Rate of Calcium Binding and Uptake in Normal Animal and Failing Human Cardiac Muscle: MEMBRANE VESICLES (RELAXING SYSTEM) AND MITOCHONDRIA
Cardiac relaxing system (CRS) and mitochondria were isolated by a modified rapid procedure from human, rabbit, and dog. Relaxing system (sarcoplasmic reticulum) was also isolated from white and red skeletal muscles for comparative purposes. Rapid kinetic measurements were made with a dual-beam spectrophotometric assay procedure. Maximum calcium binding (absence of oxalate), expressed as nmoles calcium/mg protein in 5 minutes at 25°C, for rabbit heart and red and white skeletal muscles were approximately 40, 58 and 170, respectively. The calcium binding constant for rabbit CRS was 2 x 106 M-1. The estimated initial binding rates (nmoles calcium/mg protein/minute) of cardiac, white and red skeletal muscle relaxing systems were 256, 1440 and 182, respectively. The rate constant (M-1 sec-1) of CRS was about 2400, which falls between white and red skeletal muscle preparations. Human cardiac muscle from recipients obtained at the time of transplantation yielded CRS with slower rates of accumulation of calcium and very little calcium release, compared to normal animal heart preparations. ATP was the most effective of four nucleoside triphosphates in supporting calcium binding and uptake. Calcium binding and release and calcium uptake of CRS were temperature-sensitive. The energies of activation of binding and uptake were 10.5 kcal mole-1 and 22.5 kcal mole-1, respectively. Under specific conditions, heart mitochondria accumulated calcium at a rate faster than CRS. Mitochondria could also release accumulated calcium.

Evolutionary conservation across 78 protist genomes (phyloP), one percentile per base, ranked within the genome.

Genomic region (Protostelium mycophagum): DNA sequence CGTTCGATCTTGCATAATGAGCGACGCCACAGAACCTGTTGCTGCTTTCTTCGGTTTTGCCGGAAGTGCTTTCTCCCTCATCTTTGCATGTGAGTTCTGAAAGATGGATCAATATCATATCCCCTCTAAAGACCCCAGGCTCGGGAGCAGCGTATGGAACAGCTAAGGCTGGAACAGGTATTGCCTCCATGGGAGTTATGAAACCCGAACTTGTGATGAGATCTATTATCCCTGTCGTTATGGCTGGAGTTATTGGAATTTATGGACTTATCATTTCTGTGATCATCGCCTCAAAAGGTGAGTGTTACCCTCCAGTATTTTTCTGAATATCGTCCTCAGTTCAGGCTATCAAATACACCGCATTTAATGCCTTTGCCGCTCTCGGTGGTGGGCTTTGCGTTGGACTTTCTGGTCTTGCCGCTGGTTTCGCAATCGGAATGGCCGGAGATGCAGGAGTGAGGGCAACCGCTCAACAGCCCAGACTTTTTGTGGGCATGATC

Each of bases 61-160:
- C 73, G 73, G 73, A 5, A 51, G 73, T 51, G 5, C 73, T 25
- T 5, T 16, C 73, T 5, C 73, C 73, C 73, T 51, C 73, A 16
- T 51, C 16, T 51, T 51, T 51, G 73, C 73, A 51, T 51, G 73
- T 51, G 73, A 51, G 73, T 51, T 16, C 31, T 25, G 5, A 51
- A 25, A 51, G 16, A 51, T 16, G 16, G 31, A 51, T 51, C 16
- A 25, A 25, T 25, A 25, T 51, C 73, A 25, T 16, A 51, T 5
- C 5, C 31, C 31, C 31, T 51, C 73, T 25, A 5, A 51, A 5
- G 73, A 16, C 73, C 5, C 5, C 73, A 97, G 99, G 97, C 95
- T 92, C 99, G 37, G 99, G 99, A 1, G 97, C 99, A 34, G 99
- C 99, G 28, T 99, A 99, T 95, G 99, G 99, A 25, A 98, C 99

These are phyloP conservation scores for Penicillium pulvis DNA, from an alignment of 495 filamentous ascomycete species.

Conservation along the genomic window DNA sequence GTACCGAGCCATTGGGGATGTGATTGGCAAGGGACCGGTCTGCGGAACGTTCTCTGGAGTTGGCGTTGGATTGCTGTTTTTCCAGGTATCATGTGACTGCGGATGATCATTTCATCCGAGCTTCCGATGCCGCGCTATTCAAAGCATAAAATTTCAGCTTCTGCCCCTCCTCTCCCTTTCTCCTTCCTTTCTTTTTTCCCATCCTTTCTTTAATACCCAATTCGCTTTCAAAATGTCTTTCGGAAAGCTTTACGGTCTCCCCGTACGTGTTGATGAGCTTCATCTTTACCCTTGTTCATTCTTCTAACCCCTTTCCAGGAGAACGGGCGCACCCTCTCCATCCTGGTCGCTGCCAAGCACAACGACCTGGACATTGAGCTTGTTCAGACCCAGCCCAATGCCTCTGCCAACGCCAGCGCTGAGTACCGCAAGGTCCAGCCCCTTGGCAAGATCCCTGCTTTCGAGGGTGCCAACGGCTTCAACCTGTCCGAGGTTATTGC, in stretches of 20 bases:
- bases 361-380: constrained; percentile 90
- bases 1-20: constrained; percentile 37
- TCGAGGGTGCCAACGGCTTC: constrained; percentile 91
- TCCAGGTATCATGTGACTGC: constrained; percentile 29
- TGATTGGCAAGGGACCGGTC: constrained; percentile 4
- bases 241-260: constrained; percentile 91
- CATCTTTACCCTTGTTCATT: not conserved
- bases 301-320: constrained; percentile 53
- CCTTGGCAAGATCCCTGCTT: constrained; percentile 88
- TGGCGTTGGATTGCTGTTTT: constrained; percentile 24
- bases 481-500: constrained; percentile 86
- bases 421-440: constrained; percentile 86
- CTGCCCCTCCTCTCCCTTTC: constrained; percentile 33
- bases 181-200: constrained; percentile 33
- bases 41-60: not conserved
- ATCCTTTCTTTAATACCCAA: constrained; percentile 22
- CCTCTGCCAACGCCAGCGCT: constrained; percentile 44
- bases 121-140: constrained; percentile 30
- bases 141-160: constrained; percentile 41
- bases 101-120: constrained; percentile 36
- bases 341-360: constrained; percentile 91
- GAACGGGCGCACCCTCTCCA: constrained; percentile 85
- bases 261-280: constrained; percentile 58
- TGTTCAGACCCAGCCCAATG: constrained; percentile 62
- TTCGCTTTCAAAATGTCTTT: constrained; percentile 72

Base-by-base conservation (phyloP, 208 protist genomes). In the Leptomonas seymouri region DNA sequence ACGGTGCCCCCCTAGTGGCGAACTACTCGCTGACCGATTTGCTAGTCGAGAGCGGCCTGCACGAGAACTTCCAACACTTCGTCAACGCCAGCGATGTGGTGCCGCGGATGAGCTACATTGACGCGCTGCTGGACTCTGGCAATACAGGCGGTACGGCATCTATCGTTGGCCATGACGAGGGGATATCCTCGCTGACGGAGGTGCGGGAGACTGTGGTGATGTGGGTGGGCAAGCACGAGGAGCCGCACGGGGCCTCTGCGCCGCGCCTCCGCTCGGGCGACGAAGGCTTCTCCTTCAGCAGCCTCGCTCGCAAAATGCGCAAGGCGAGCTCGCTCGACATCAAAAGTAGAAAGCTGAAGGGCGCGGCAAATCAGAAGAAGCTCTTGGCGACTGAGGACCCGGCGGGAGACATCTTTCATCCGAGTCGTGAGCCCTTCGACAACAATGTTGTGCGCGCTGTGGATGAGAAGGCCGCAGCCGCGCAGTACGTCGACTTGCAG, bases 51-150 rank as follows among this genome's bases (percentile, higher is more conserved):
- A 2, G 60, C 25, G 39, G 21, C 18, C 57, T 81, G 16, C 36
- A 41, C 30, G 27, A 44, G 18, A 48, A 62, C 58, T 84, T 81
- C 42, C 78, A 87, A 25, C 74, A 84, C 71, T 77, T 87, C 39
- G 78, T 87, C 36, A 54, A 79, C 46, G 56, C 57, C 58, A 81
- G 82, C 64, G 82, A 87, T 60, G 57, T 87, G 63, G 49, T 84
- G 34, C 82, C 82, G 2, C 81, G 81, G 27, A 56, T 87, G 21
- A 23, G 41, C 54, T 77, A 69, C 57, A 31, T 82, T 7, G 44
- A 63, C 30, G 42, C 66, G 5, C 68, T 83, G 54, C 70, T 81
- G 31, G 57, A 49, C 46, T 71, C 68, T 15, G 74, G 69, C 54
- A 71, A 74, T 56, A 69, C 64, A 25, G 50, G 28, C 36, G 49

- Received June 23, 1969.
- Accepted October 14, 1969.
- © 1969 American Heart Association, Inc.